Quick Facts on Reactive Attachment Disorder
A brief overview of the signs and symptoms of reactive attachment disorder, and how it's treated in children and adolescents.
Children with reactive attachment disorder, also known as RAD, fail to form the essential bond that usually develops between a child and her primary caregivers. It often occurs in children who have been subject to extreme neglect or abuse, or experienced repeated changes in caregivers that gave them limited opportunities to form selective attachments. Diagnosis is limited to children between the ages of 9 months and 5 years who do not meet the criteria for autism spectrum disorder, but it is a lifelong condition that causes significant difficulties interacting with both adults and peers.
- Limited positive affect or smiling
- Unexplained episodes of irritability
- Sad, fearful, inhibited, or withdrawn behavior towards caregivers
- Failure to respond to comfort when offered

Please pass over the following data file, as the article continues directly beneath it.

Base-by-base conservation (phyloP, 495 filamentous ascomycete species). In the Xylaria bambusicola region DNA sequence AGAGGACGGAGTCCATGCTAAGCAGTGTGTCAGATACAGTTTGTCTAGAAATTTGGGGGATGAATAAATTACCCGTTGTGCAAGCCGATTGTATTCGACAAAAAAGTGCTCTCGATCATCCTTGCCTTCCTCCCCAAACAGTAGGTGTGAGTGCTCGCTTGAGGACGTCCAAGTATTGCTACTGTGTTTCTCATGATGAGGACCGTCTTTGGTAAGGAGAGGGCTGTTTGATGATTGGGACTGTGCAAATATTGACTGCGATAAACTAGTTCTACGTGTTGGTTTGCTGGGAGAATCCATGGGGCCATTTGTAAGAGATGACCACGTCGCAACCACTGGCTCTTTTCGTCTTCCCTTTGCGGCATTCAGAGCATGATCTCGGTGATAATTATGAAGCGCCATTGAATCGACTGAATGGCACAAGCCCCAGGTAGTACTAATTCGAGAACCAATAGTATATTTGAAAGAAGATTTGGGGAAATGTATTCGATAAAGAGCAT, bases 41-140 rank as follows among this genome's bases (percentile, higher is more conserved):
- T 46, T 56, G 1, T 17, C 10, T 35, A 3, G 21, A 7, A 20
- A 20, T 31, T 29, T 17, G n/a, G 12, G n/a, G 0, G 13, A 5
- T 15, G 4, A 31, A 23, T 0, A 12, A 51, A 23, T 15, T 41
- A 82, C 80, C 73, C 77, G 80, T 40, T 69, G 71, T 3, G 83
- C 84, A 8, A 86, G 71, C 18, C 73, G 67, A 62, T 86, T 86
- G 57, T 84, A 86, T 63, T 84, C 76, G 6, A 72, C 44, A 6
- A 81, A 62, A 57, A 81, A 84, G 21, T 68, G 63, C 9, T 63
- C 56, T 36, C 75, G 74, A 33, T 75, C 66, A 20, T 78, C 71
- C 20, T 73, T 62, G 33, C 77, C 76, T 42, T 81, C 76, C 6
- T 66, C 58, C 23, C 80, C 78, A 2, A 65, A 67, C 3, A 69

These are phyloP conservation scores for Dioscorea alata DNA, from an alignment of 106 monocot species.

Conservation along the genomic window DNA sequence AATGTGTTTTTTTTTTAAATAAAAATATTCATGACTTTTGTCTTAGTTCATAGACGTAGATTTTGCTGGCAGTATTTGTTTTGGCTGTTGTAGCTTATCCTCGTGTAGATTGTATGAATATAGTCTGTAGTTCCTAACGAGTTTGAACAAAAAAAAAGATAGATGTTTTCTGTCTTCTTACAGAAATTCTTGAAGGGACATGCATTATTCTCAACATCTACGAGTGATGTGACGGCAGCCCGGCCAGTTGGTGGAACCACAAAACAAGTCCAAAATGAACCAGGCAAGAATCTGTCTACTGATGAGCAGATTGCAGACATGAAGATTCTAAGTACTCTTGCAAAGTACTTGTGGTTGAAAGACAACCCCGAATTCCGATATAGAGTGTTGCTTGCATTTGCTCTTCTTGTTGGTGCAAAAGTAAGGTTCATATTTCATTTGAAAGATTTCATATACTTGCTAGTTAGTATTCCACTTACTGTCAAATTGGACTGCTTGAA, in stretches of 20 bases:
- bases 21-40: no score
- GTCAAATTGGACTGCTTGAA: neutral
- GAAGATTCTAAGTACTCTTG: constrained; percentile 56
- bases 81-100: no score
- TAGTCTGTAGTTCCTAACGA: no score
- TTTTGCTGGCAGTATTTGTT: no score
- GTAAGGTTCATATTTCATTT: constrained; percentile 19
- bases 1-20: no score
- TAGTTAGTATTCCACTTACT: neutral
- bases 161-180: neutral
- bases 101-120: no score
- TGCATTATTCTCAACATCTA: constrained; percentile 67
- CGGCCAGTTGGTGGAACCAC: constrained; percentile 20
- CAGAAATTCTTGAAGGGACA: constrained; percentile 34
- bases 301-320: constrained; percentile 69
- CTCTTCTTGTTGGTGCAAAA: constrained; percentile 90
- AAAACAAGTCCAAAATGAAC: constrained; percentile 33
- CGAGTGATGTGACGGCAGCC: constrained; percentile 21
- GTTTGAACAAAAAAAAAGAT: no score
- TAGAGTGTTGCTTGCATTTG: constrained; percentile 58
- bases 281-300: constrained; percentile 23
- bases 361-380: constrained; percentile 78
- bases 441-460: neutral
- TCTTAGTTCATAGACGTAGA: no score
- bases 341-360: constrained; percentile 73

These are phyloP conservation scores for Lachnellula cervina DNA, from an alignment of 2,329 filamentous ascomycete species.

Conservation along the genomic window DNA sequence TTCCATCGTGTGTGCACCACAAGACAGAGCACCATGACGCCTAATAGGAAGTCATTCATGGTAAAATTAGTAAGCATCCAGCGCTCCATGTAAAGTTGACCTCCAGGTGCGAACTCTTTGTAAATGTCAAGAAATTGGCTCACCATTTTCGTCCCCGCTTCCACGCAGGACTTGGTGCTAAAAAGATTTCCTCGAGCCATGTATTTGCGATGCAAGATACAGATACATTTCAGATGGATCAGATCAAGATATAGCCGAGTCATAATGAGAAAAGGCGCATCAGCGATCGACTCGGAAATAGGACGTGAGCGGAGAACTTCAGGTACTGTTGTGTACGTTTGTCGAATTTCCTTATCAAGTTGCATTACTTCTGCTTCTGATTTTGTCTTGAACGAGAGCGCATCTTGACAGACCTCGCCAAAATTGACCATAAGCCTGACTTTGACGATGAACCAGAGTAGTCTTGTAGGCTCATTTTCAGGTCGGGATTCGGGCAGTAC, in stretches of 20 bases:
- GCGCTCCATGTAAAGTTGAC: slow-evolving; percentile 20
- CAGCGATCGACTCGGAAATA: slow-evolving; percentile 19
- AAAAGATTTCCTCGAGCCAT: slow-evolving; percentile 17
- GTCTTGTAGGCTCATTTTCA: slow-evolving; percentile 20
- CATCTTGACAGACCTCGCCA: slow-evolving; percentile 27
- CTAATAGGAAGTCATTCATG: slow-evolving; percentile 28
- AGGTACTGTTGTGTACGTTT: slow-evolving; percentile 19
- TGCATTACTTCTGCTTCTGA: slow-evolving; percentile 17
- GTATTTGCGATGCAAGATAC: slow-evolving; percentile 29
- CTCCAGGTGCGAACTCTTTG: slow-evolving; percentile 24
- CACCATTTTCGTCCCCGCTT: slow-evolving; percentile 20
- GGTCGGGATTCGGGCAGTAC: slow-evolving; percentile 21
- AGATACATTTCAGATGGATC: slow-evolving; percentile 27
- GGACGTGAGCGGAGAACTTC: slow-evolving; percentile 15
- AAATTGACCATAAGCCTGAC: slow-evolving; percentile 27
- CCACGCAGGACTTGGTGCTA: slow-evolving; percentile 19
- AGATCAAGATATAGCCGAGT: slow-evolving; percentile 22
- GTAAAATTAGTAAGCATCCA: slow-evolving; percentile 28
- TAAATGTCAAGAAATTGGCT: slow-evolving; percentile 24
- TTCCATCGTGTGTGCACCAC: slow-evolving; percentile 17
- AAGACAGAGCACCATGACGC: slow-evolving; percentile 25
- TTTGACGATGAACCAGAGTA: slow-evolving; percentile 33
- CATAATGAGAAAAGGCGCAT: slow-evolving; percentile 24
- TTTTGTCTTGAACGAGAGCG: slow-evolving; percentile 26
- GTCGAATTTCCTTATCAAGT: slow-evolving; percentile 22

- Attempts to nurture or soothe oneself during times of distress as opposed to seeking comfort from caregivers, often calming down more quickly without the presence of an adult
- Lack of reaction to caregivers’ attempts to interact or to others moving about a room
- Failure to engage in interactive activities or motions such as reaching out when picked up or responding to a game of peek-a-boo
Treatment of Reactive Attachment Disorder
Treatment for reactive attachment disorder usually involves both the child who has been diagnosed and his current caregivers. Psychotherapy for the child, family therapy, parenting training, and special education services have all been known to help.